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Jim took a picture of me when I was 17. I was sitting on the lap of man who was 50 years older than I. His white beard was as long as his hair. The sun was streaming through the window which casted a glow that harmonized with the cigarette smoke swirling around our faces. This was towards the end of the the bohemian period.
I had the great pleasure of getting to know Jim when I was working in San Fransico. He was not only a iconic Photographer but a truly wonderful person. I could sit for hours listening to him talk. And I have to say he gave his heart out to people he felt a kinder spirit with. I am blessed to have known him and am heartbroken we have lost him. Here's to you Jim.
I loved Dusty Wright's interview with Jim Marshall. It reminded me of my many conversations with Jim. I had been the head of exhibits at the California Academy of Sciences, a large natural history museum in San Francisco, when I met Jim. He seemed to love the place and the zany people in our office. Our numerous lunches together were like a Ph.D class in contemporary music society. He knew the people behind the music. I've worked with many great photographers including Ansel Adams, Galen Rowell, Imogene Cunningham, Robert Mapplethorpe, Al Giddings, Frans Lanting. In each case it's a passion for the subject matter that gives them access to it. Jim had a passion for the people who gave birth to jazz, blues, folk, rock&roll. He will be greatly missed. I had hoped to develop a traveling exhibit of his work, along with other media. Maybe that will happen when our Mermaid Isle here in Ireland sells and we return to the San Francisco area.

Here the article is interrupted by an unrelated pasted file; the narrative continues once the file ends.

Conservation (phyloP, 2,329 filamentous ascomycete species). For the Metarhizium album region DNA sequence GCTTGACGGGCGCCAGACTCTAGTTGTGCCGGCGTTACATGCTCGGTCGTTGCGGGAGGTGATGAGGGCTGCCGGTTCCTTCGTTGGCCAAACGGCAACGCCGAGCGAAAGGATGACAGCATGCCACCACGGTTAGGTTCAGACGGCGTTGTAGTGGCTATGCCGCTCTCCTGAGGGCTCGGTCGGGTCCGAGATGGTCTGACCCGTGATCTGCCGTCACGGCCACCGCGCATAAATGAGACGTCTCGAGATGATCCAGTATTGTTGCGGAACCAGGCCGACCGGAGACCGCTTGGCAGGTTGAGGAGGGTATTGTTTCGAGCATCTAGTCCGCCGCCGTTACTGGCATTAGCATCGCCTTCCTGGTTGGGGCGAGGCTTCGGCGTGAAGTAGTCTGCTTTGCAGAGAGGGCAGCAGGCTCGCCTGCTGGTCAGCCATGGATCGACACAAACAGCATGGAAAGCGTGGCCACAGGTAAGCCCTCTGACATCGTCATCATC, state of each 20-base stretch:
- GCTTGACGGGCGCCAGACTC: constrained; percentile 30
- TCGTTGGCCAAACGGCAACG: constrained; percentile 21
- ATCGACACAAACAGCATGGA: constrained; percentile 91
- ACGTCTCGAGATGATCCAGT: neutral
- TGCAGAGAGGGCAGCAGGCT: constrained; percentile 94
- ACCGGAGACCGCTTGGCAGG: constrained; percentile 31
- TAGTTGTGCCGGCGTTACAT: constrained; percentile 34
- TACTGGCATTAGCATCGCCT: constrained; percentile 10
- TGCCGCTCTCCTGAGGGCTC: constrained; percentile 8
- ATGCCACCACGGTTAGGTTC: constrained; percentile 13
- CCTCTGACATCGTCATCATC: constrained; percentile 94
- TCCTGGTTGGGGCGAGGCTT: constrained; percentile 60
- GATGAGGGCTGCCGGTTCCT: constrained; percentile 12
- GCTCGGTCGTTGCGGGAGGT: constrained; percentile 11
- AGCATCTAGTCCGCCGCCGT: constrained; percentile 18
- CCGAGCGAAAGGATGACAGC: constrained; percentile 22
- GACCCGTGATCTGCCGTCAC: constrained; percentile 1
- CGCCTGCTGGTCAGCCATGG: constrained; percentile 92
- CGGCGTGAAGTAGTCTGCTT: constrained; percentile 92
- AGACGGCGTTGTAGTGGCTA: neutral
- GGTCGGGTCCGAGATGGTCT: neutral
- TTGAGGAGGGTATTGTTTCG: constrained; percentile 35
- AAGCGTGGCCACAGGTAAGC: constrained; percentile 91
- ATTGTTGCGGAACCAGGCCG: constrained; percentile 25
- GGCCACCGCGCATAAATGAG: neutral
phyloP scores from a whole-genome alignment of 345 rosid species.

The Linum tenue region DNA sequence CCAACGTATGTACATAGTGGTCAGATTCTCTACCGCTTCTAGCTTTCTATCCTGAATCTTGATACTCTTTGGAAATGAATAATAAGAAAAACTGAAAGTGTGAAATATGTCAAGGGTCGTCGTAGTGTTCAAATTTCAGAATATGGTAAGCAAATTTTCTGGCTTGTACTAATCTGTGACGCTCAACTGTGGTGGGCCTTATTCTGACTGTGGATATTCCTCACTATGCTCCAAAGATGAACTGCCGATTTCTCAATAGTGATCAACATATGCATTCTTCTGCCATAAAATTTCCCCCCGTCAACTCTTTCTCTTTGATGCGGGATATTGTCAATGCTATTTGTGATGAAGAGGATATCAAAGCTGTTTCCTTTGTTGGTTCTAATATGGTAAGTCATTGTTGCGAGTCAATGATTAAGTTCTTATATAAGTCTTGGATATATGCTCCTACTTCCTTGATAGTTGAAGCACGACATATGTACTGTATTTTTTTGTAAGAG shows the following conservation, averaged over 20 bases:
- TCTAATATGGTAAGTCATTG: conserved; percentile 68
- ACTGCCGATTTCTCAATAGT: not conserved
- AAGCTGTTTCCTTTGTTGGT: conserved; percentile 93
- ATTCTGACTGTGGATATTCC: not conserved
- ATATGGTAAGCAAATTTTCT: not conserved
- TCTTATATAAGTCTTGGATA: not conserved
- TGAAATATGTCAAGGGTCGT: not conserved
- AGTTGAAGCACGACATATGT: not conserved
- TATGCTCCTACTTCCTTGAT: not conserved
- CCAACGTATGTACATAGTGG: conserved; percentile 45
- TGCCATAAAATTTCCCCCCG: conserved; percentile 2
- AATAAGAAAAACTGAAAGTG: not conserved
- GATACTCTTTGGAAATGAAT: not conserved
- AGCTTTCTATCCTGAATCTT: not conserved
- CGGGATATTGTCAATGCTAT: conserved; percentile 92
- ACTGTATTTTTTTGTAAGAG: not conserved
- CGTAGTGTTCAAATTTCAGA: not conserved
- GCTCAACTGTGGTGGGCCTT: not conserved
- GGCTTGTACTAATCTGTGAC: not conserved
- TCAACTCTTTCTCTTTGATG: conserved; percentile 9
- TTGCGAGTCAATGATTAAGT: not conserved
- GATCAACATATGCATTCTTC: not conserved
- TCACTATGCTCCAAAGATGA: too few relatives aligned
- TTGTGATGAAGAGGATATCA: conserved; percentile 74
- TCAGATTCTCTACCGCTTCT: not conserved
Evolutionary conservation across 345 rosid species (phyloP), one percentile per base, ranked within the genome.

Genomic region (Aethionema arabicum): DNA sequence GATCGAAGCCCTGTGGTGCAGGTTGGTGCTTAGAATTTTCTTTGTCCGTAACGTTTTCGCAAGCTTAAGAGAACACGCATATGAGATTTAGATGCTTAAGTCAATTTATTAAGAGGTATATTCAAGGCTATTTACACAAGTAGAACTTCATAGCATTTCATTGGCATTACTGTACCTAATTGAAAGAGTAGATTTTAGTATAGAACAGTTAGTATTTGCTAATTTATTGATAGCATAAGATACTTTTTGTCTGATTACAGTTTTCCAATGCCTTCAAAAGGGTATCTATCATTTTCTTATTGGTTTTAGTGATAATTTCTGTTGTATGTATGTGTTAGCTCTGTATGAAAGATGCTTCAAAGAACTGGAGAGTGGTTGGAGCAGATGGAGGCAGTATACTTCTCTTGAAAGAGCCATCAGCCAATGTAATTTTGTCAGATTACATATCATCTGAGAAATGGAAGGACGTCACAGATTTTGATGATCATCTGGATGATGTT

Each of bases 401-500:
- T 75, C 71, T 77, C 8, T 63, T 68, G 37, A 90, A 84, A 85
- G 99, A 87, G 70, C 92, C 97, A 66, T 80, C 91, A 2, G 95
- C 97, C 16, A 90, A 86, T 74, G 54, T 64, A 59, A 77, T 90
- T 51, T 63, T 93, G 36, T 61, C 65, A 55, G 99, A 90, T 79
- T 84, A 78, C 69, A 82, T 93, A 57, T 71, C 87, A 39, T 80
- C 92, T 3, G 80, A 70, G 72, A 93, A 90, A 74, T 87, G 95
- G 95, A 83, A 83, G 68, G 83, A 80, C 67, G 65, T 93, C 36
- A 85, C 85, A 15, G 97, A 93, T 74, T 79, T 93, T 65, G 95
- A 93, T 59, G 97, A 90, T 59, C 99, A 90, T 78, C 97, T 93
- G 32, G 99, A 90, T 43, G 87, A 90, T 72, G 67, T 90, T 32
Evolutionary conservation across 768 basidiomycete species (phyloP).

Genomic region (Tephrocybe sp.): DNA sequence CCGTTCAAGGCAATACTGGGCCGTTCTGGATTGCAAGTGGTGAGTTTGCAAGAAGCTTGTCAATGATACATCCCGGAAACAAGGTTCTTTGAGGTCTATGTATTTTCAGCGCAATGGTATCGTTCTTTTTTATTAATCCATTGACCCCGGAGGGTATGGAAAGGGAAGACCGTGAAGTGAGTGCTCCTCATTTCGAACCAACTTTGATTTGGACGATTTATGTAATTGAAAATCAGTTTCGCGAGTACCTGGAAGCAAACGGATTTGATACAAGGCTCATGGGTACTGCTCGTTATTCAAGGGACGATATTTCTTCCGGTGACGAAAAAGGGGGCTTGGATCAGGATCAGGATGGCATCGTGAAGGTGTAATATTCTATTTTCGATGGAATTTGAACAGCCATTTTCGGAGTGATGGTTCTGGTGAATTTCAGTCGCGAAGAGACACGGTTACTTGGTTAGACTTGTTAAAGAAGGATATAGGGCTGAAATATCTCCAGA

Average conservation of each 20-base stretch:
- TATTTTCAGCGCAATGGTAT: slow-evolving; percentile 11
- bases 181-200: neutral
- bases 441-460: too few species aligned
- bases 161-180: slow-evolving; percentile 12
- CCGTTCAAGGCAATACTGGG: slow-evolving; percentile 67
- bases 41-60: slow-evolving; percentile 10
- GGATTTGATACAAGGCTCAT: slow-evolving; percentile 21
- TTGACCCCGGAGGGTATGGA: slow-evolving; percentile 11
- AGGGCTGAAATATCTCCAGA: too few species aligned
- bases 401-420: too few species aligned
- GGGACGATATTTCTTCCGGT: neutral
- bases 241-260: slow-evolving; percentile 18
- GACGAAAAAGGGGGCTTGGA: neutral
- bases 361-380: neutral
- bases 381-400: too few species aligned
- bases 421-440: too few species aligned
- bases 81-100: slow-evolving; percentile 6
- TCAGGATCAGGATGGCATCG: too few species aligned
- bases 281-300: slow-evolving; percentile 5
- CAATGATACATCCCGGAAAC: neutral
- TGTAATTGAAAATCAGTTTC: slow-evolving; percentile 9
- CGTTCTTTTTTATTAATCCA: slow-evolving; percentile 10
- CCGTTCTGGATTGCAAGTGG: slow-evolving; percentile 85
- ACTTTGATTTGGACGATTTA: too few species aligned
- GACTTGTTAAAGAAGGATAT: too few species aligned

Thoroughly enjoyed this interview!! I met Jim on Feb. 6, 2010 (after seeing him briefly years ago, in the 90's) and he and Henry Diltz posed with me. I was shocked and saddened to hear of his passing. He and Henry were part of a "Monsters of Rock Photography" seminar hosted by Graham Nash in Seattle at the EMP. I bought a copy of "Trust" and had him sign it while he was there. He saw the book, said "Oh, you got Trust". I will miss him.
If there's a rock and roll heaven, I know he'll shoot a hell of a band.
Much love Jim
Jim Marshall was a one-of-a-kind photographer and a one-in-a-million guy.
Iconic images, a tremendous eye, a no-bullshit guy.
I met Jim in The Village during a book signing and our paths crossed again in the American Airlines lounge, flying back to California from Photo Plus two years ago.
He talked I listened.
He talked, I learned.
He talked and I was amazed.
One of rock 'n roll's masters, who gave us the images from which we'll remember the day, has left the planet. But his mark will forever be on it, and all of us who were touched by him.
It is truly one of those days when a little more of the music died.